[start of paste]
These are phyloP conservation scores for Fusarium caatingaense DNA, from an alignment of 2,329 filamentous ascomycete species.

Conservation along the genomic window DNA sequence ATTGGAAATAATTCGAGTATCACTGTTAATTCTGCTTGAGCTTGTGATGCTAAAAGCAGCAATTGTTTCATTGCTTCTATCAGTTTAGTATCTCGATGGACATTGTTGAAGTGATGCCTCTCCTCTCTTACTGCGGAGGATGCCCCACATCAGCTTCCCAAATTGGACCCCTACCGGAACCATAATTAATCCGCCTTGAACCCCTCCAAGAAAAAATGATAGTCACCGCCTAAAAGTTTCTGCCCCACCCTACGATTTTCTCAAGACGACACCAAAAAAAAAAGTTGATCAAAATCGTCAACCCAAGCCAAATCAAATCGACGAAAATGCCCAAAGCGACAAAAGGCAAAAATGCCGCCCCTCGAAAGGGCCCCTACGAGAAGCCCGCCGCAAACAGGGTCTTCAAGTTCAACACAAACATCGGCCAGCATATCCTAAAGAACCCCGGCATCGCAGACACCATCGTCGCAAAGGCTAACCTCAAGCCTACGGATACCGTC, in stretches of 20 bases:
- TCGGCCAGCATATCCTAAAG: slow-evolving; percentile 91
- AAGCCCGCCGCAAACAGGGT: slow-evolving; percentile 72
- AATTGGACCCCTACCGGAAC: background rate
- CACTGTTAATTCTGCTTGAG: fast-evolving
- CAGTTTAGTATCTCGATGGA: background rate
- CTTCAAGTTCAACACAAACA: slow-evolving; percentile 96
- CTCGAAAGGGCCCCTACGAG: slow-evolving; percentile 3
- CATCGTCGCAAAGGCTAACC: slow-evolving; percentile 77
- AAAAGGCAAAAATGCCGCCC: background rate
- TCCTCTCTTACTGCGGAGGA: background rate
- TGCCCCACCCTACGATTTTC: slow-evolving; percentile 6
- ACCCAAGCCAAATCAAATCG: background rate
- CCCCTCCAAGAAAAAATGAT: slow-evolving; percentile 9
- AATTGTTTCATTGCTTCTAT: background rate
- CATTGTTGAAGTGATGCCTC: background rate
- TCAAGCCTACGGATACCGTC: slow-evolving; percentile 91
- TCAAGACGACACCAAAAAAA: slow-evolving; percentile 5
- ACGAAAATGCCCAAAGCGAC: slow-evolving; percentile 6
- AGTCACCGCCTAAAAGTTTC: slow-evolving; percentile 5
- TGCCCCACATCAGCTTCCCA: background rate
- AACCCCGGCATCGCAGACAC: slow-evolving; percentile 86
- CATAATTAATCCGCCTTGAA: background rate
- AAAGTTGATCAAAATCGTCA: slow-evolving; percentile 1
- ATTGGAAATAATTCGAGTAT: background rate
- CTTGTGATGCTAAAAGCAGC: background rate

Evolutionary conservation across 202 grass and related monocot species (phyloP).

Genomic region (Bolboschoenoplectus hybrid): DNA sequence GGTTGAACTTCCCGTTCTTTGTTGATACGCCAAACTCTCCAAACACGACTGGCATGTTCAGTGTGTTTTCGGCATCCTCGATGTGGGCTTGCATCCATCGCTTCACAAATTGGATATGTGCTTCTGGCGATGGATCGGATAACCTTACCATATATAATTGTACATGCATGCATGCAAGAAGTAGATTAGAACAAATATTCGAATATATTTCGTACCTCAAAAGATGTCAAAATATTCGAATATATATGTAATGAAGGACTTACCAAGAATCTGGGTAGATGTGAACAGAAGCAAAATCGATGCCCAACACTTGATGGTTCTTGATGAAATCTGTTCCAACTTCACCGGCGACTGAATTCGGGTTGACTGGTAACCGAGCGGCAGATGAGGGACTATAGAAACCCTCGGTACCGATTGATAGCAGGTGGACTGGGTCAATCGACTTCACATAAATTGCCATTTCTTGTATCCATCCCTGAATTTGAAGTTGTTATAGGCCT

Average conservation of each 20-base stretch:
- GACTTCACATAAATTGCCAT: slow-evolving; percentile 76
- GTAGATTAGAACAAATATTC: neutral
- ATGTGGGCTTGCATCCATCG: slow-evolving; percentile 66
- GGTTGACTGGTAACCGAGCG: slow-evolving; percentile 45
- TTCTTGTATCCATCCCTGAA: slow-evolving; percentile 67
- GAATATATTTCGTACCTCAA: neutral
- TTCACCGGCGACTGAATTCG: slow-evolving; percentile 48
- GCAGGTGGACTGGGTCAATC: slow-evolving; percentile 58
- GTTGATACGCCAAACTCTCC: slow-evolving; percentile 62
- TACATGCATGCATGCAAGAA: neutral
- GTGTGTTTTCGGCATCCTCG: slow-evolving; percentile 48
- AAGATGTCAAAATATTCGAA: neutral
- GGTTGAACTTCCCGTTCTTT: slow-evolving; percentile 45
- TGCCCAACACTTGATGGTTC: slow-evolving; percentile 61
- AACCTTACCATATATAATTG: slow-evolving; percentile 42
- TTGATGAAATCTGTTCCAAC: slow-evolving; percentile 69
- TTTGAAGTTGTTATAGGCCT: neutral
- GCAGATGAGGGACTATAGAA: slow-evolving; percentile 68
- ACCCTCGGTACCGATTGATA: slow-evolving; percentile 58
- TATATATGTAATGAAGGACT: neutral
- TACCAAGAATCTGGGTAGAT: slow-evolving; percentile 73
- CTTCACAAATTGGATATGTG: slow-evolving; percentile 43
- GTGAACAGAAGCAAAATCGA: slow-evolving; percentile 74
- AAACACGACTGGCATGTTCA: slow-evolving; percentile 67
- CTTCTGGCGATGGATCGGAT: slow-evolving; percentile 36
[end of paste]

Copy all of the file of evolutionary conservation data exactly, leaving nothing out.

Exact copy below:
These are phyloP conservation scores for Fusarium caatingaense DNA, from an alignment of 2,329 filamentous ascomycete species.

Conservation along the genomic window DNA sequence ATTGGAAATAATTCGAGTATCACTGTTAATTCTGCTTGAGCTTGTGATGCTAAAAGCAGCAATTGTTTCATTGCTTCTATCAGTTTAGTATCTCGATGGACATTGTTGAAGTGATGCCTCTCCTCTCTTACTGCGGAGGATGCCCCACATCAGCTTCCCAAATTGGACCCCTACCGGAACCATAATTAATCCGCCTTGAACCCCTCCAAGAAAAAATGATAGTCACCGCCTAAAAGTTTCTGCCCCACCCTACGATTTTCTCAAGACGACACCAAAAAAAAAAGTTGATCAAAATCGTCAACCCAAGCCAAATCAAATCGACGAAAATGCCCAAAGCGACAAAAGGCAAAAATGCCGCCCCTCGAAAGGGCCCCTACGAGAAGCCCGCCGCAAACAGGGTCTTCAAGTTCAACACAAACATCGGCCAGCATATCCTAAAGAACCCCGGCATCGCAGACACCATCGTCGCAAAGGCTAACCTCAAGCCTACGGATACCGTC, in stretches of 20 bases:
- TCGGCCAGCATATCCTAAAG: slow-evolving; percentile 91
- AAGCCCGCCGCAAACAGGGT: slow-evolving; percentile 72
- AATTGGACCCCTACCGGAAC: background rate
- CACTGTTAATTCTGCTTGAG: fast-evolving
- CAGTTTAGTATCTCGATGGA: background rate
- CTTCAAGTTCAACACAAACA: slow-evolving; percentile 96
- CTCGAAAGGGCCCCTACGAG: slow-evolving; percentile 3
- CATCGTCGCAAAGGCTAACC: slow-evolving; percentile 77
- AAAAGGCAAAAATGCCGCCC: background rate
- TCCTCTCTTACTGCGGAGGA: background rate
- TGCCCCACCCTACGATTTTC: slow-evolving; percentile 6
- ACCCAAGCCAAATCAAATCG: background rate
- CCCCTCCAAGAAAAAATGAT: slow-evolving; percentile 9
- AATTGTTTCATTGCTTCTAT: background rate
- CATTGTTGAAGTGATGCCTC: background rate
- TCAAGCCTACGGATACCGTC: slow-evolving; percentile 91
- TCAAGACGACACCAAAAAAA: slow-evolving; percentile 5
- ACGAAAATGCCCAAAGCGAC: slow-evolving; percentile 6
- AGTCACCGCCTAAAAGTTTC: slow-evolving; percentile 5
- TGCCCCACATCAGCTTCCCA: background rate
- AACCCCGGCATCGCAGACAC: slow-evolving; percentile 86
- CATAATTAATCCGCCTTGAA: background rate
- AAAGTTGATCAAAATCGTCA: slow-evolving; percentile 1
- ATTGGAAATAATTCGAGTAT: background rate
- CTTGTGATGCTAAAAGCAGC: background rate

Evolutionary conservation across 202 grass and related monocot species (phyloP).

Genomic region (Bolboschoenoplectus hybrid): DNA sequence GGTTGAACTTCCCGTTCTTTGTTGATACGCCAAACTCTCCAAACACGACTGGCATGTTCAGTGTGTTTTCGGCATCCTCGATGTGGGCTTGCATCCATCGCTTCACAAATTGGATATGTGCTTCTGGCGATGGATCGGATAACCTTACCATATATAATTGTACATGCATGCATGCAAGAAGTAGATTAGAACAAATATTCGAATATATTTCGTACCTCAAAAGATGTCAAAATATTCGAATATATATGTAATGAAGGACTTACCAAGAATCTGGGTAGATGTGAACAGAAGCAAAATCGATGCCCAACACTTGATGGTTCTTGATGAAATCTGTTCCAACTTCACCGGCGACTGAATTCGGGTTGACTGGTAACCGAGCGGCAGATGAGGGACTATAGAAACCCTCGGTACCGATTGATAGCAGGTGGACTGGGTCAATCGACTTCACATAAATTGCCATTTCTTGTATCCATCCCTGAATTTGAAGTTGTTATAGGCCT

Average conservation of each 20-base stretch:
- GACTTCACATAAATTGCCAT: slow-evolving; percentile 76
- GTAGATTAGAACAAATATTC: neutral
- ATGTGGGCTTGCATCCATCG: slow-evolving; percentile 66
- GGTTGACTGGTAACCGAGCG: slow-evolving; percentile 45
- TTCTTGTATCCATCCCTGAA: slow-evolving; percentile 67
- GAATATATTTCGTACCTCAA: neutral
- TTCACCGGCGACTGAATTCG: slow-evolving; percentile 48
- GCAGGTGGACTGGGTCAATC: slow-evolving; percentile 58
- GTTGATACGCCAAACTCTCC: slow-evolving; percentile 62
- TACATGCATGCATGCAAGAA: neutral
- GTGTGTTTTCGGCATCCTCG: slow-evolving; percentile 48
- AAGATGTCAAAATATTCGAA: neutral
- GGTTGAACTTCCCGTTCTTT: slow-evolving; percentile 45
- TGCCCAACACTTGATGGTTC: slow-evolving; percentile 61
- AACCTTACCATATATAATTG: slow-evolving; percentile 42
- TTGATGAAATCTGTTCCAAC: slow-evolving; percentile 69
- TTTGAAGTTGTTATAGGCCT: neutral
- GCAGATGAGGGACTATAGAA: slow-evolving; percentile 68
- ACCCTCGGTACCGATTGATA: slow-evolving; percentile 58
- TATATATGTAATGAAGGACT: neutral
- TACCAAGAATCTGGGTAGAT: slow-evolving; percentile 73
- CTTCACAAATTGGATATGTG: slow-evolving; percentile 43
- GTGAACAGAAGCAAAATCGA: slow-evolving; percentile 74
- AAACACGACTGGCATGTTCA: slow-evolving; percentile 67
- CTTCTGGCGATGGATCGGAT: slow-evolving; percentile 36